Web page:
Senate Judiciary Committee chairman Sen. Chuck Grassley. Photo: Drew Angerer / Getty Images

Sens. Chuck Grassley and Lindsey Graham have made a criminal referral against Christopher Steele, the British spy who authored the dossier detailing Russia's interference in the election, the New York Times reports.

Why it matters: The senators wrote in a cover letter that Steele knowingly made misleading or incorrect statements to federal authorities "regarding his distribution of information contained," the Times reports. And this is "the first known congressional criminal referral in connection with the meddling," NYT notes.

  • Steele's dossier has become a main focal point for Republicans in the investigation, claiming it demonstrates "Obama-era political bias" that affected the decision to open an investigation in 2016, per the NYT.
  • Joshua A. Levy, lawyer for Fusion, the political firm that helped fund the dossier, told the Times the referral "is nothing more than another attempt to discredit government sources, in the midst of an ongoing criminal investigation...We should all be skeptical in the extreme."
  • While the Department of Justice is not required to pursue the charge, this referral "comes with added weight" being from the chairman of the Judiciary Committee (Grassley), the Times reports.

Go deeper: The dossier has been blamed for sparking the Russia investigation, but a separate NYT report suggests former foreign policy adviser George Papadopoulos is responsible.

Correction: the second sentence of this story has been corrected to say Steele is alleged to hae lied to "federal authorities" not the committee

Go deeper

Updated 4 hours ago - Politics & Policy

Coronavirus dashboard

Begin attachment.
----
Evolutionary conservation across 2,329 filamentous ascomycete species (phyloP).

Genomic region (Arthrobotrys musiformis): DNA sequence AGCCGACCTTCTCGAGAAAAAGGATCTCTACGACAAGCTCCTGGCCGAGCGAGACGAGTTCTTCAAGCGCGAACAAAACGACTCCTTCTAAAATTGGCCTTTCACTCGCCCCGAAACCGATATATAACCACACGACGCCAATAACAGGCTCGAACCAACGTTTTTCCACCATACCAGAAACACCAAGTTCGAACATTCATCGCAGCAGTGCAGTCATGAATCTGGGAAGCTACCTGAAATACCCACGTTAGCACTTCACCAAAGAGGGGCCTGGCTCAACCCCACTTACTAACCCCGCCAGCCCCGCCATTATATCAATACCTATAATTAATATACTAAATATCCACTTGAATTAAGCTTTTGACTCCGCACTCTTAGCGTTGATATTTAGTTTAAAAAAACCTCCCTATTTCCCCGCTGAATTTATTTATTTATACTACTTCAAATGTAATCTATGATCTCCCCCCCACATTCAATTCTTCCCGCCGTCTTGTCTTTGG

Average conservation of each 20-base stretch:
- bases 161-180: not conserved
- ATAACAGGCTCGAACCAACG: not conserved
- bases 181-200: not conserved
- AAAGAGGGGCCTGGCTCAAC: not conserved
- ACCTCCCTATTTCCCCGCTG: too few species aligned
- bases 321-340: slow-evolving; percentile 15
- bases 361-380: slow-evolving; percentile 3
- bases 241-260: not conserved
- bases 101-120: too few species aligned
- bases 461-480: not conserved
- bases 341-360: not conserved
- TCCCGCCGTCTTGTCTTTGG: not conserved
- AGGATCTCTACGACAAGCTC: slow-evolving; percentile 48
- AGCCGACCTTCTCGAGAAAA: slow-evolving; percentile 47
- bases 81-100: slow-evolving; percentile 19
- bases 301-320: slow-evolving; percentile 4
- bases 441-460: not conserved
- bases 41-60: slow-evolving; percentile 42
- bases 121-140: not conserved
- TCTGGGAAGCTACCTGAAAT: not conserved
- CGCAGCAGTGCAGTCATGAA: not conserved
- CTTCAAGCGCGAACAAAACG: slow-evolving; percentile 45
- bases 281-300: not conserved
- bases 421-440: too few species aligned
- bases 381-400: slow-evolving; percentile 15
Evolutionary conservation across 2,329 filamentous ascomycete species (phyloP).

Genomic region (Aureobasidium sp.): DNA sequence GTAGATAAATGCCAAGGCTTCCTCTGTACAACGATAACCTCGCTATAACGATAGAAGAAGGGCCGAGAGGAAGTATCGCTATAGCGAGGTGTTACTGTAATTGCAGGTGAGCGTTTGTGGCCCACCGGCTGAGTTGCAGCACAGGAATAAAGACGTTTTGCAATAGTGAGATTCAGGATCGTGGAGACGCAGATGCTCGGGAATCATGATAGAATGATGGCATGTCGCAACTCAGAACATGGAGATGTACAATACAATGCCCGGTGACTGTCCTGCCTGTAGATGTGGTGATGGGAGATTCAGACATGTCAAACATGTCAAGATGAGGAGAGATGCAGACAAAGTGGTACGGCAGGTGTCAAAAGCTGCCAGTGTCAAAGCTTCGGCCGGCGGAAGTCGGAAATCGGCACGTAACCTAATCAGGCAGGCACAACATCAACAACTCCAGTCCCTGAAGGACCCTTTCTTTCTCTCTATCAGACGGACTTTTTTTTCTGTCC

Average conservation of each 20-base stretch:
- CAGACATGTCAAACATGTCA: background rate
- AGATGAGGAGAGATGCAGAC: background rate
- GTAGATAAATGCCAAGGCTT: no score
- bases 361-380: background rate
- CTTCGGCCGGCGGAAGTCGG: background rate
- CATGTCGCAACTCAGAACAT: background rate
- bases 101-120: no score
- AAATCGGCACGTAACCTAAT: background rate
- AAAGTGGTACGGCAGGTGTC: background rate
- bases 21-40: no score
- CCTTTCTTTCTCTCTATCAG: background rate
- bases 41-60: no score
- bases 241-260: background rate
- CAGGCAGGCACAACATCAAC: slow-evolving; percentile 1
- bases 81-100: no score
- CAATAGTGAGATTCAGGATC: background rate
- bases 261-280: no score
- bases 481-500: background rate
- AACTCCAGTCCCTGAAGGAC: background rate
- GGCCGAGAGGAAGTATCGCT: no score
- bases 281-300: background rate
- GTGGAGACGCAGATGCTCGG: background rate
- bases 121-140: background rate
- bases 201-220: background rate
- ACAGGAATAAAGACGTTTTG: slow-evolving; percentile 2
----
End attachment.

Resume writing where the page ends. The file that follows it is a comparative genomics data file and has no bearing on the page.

Illustration: Eniola Odetunde/Axios

  1. Global: Total confirmed cases as of 10 p.m. ET: 12,009,301 — Total deaths: 548,799 — Total recoveries — 6,561,969Map.
  2. U.S.: Total confirmed cases as of 10 p.m. ET: 3,053,328 — Total deaths: 132,256 — Total recoveries: 953,420 — Total tested: 37,532,612Map.
  3. Public health: Houston mayor cancels Republican convention over coronavirus concerns Deaths are rising in hotspots — Déjà vu sets in as testing issues rise and PPE dwindles.
  4. Travel: United warns employees it may furlough 45% of U.S. workforce How the pandemic changed mobility habits, by state.
  5. Education: New York City schools will not fully reopen in fallHarvard and MIT sue Trump administration over rule barring foreign students from online classes.
  6. 🎧 Podcast: A misinformation "infodemic" is here.

Transcripts show George Floyd told police "I can't breathe" over 20 times

Photo: Gary Coronado/Los Angeles Times via Getty Images

Newly released transcripts of bodycam footage from the Minneapolis Police Department show that George Floyd told officers he could not breathe more than 20 times in the moments leading up to his death.

Why it matters: Floyd's killing sparked a national wave of Black Lives Matter protests and an ongoing reckoning over systemic racism in the United States. The transcripts "offer one the most thorough and dramatic accounts" before Floyd's death, The New York Times writes.

9 hours ago - Health

Fighting the coronavirus infodemic

Illustration: Sarah Grillo/Axios

An "infodemic" of misinformation and disinformation has helped cripple the response to the novel coronavirus.

Why it matters: High-powered social media accelerates the spread of lies and political polarization that motivates people to believe them. Unless the public health sphere can effectively counter misinformation, not even an effective vaccine may be enough to end the pandemic.